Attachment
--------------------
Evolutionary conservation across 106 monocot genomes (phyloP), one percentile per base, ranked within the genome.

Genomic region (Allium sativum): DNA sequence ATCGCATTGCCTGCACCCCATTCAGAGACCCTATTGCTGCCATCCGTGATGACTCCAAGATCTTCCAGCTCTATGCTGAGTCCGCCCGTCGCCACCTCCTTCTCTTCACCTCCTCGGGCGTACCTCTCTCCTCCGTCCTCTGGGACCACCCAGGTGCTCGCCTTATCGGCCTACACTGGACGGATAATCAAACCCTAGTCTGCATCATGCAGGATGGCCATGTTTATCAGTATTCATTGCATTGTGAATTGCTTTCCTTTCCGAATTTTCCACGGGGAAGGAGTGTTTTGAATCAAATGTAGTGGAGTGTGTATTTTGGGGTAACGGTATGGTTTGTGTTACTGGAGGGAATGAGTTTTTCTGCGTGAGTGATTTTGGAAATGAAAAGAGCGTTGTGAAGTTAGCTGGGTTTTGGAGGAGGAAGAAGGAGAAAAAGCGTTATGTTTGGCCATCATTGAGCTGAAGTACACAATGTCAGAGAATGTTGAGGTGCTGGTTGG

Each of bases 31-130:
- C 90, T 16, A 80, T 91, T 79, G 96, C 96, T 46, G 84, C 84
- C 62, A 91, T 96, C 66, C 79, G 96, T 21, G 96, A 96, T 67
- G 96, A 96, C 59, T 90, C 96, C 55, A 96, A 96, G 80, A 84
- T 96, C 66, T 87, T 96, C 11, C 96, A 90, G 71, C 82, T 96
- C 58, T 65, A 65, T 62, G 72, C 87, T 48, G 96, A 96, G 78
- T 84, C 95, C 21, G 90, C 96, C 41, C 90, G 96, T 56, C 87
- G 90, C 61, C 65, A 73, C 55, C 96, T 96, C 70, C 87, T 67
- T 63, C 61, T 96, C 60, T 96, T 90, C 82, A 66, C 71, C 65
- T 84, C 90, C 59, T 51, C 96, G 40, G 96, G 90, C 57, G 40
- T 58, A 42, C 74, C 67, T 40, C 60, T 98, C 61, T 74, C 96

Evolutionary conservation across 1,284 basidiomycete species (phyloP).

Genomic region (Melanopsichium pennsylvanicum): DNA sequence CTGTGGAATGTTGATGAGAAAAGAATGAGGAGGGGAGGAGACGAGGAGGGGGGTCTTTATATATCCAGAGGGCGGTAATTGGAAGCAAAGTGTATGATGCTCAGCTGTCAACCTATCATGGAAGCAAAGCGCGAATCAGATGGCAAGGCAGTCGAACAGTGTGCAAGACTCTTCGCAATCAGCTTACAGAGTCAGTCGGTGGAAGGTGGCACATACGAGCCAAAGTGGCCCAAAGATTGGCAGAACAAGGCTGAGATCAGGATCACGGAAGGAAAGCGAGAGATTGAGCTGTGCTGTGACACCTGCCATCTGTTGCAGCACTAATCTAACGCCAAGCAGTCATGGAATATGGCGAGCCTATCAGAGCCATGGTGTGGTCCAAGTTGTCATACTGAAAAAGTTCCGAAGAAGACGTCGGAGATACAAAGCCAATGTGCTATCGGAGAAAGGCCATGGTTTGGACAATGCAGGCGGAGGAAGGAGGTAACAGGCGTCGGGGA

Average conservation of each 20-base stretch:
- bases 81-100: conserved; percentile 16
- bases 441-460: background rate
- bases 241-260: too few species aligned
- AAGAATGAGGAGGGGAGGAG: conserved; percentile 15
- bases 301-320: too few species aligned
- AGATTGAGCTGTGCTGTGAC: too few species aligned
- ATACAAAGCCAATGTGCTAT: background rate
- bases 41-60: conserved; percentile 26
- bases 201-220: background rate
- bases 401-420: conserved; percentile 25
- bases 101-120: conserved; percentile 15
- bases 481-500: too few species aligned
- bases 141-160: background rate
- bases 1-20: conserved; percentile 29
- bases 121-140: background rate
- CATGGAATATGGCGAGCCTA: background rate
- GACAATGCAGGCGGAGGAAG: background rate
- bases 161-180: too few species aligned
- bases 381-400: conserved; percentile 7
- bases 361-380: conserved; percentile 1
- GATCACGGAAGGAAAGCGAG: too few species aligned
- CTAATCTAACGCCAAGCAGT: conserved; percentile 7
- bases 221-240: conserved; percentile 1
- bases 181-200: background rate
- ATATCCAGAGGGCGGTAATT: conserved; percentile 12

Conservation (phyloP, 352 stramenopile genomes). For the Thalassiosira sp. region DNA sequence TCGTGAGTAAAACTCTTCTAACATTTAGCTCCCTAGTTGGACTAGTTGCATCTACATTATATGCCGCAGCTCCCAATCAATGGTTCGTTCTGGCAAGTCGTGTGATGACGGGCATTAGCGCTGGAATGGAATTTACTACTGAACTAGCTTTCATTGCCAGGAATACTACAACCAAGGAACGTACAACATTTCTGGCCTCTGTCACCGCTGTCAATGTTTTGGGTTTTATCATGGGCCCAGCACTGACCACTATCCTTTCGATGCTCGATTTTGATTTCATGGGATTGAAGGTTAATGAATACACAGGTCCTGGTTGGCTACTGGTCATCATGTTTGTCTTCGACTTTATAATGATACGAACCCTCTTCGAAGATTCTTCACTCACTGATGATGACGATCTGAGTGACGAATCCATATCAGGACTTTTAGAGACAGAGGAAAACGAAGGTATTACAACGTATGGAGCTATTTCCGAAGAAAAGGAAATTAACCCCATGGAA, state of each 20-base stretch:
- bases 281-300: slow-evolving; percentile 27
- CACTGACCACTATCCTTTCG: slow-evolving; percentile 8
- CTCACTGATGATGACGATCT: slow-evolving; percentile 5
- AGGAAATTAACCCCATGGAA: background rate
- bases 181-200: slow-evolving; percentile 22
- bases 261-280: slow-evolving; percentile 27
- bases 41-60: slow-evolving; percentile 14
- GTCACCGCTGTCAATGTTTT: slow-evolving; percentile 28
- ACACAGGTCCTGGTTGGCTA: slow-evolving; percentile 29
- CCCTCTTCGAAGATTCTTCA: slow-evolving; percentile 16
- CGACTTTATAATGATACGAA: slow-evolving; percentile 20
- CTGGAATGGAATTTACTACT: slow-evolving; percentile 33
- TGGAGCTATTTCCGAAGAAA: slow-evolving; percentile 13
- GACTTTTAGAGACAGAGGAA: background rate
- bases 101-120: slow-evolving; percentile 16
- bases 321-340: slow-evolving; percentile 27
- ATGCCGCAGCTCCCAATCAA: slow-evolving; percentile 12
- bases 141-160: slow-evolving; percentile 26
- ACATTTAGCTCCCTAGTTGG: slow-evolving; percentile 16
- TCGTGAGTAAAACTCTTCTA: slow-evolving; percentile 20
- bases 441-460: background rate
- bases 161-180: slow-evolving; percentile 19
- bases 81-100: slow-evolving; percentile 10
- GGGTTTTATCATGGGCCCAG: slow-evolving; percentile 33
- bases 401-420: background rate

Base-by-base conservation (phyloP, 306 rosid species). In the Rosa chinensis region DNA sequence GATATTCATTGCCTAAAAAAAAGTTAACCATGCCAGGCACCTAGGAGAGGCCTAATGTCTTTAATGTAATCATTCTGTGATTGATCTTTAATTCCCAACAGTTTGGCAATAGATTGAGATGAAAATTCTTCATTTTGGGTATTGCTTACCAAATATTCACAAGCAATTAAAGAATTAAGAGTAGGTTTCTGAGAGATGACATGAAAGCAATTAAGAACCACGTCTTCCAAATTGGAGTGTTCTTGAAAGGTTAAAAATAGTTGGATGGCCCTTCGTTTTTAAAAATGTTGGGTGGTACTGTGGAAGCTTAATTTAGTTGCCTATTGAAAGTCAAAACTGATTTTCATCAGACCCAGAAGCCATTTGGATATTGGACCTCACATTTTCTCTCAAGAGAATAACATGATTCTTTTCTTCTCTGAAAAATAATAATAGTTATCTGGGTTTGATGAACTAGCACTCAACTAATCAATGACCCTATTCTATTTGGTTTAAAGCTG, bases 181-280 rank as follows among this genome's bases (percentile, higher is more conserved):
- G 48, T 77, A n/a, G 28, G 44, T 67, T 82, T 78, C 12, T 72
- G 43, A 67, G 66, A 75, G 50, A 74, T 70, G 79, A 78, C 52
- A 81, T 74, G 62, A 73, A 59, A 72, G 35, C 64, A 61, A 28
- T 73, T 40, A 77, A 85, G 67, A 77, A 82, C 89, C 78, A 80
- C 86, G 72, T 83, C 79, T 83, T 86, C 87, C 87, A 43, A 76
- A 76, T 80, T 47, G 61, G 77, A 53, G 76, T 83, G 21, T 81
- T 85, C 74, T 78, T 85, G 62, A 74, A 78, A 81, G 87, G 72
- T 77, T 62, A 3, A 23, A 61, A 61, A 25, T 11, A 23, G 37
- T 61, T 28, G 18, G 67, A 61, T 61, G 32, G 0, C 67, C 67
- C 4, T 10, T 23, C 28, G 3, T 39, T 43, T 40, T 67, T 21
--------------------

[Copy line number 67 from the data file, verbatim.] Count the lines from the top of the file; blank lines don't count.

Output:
- bases 401-420: background rate